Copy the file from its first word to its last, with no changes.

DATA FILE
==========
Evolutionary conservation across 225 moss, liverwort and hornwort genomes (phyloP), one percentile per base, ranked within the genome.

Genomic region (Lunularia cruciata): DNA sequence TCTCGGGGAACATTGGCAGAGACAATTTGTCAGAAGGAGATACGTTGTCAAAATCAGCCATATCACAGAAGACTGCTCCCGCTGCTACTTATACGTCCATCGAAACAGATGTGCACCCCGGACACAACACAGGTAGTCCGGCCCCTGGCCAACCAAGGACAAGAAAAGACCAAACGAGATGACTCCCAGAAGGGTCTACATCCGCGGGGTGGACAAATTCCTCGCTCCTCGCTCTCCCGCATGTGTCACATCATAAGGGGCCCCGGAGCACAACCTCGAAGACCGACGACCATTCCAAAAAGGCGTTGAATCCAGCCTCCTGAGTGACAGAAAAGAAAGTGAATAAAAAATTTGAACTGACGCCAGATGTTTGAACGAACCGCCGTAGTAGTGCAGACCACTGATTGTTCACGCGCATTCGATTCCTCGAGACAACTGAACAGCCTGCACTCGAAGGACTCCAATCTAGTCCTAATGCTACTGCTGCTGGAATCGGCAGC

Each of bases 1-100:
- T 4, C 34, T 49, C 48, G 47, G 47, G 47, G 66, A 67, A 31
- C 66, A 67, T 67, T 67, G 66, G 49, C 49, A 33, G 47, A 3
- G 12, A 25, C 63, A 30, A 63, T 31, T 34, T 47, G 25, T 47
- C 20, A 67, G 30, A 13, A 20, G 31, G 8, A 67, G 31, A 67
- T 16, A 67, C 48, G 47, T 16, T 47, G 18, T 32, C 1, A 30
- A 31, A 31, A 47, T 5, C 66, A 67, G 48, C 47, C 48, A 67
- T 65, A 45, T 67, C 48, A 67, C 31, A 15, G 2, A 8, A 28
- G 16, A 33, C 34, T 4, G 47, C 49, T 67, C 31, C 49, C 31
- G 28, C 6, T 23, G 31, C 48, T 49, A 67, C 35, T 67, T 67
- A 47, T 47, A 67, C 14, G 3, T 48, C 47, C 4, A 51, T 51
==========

Evolutionary conservation across 225 moss, liverwort and hornwort genomes (phyloP), one percentile per base, ranked within the genome.

Genomic region (Lunularia cruciata): DNA sequence TCTCGGGGAACATTGGCAGAGACAATTTGTCAGAAGGAGATACGTTGTCAAAATCAGCCATATCACAGAAGACTGCTCCCGCTGCTACTTATACGTCCATCGAAACAGATGTGCACCCCGGACACAACACAGGTAGTCCGGCCCCTGGCCAACCAAGGACAAGAAAAGACCAAACGAGATGACTCCCAGAAGGGTCTACATCCGCGGGGTGGACAAATTCCTCGCTCCTCGCTCTCCCGCATGTGTCACATCATAAGGGGCCCCGGAGCACAACCTCGAAGACCGACGACCATTCCAAAAAGGCGTTGAATCCAGCCTCCTGAGTGACAGAAAAGAAAGTGAATAAAAAATTTGAACTGACGCCAGATGTTTGAACGAACCGCCGTAGTAGTGCAGACCACTGATTGTTCACGCGCATTCGATTCCTCGAGACAACTGAACAGCCTGCACTCGAAGGACTCCAATCTAGTCCTAATGCTACTGCTGCTGGAATCGGCAGC

Each of bases 1-100:
- T 4, C 34, T 49, C 48, G 47, G 47, G 47, G 66, A 67, A 31
- C 66, A 67, T 67, T 67, G 66, G 49, C 49, A 33, G 47, A 3
- G 12, A 25, C 63, A 30, A 63, T 31, T 34, T 47, G 25, T 47
- C 20, A 67, G 30, A 13, A 20, G 31, G 8, A 67, G 31, A 67
- T 16, A 67, C 48, G 47, T 16, T 47, G 18, T 32, C 1, A 30
- A 31, A 31, A 47, T 5, C 66, A 67, G 48, C 47, C 48, A 67
- T 65, A 45, T 67, C 48, A 67, C 31, A 15, G 2, A 8, A 28
- G 16, A 33, C 34, T 4, G 47, C 49, T 67, C 31, C 49, C 31
- G 28, C 6, T 23, G 31, C 48, T 49, A 67, C 35, T 67, T 67
- A 47, T 47, A 67, C 14, G 3, T 48, C 47, C 4, A 51, T 51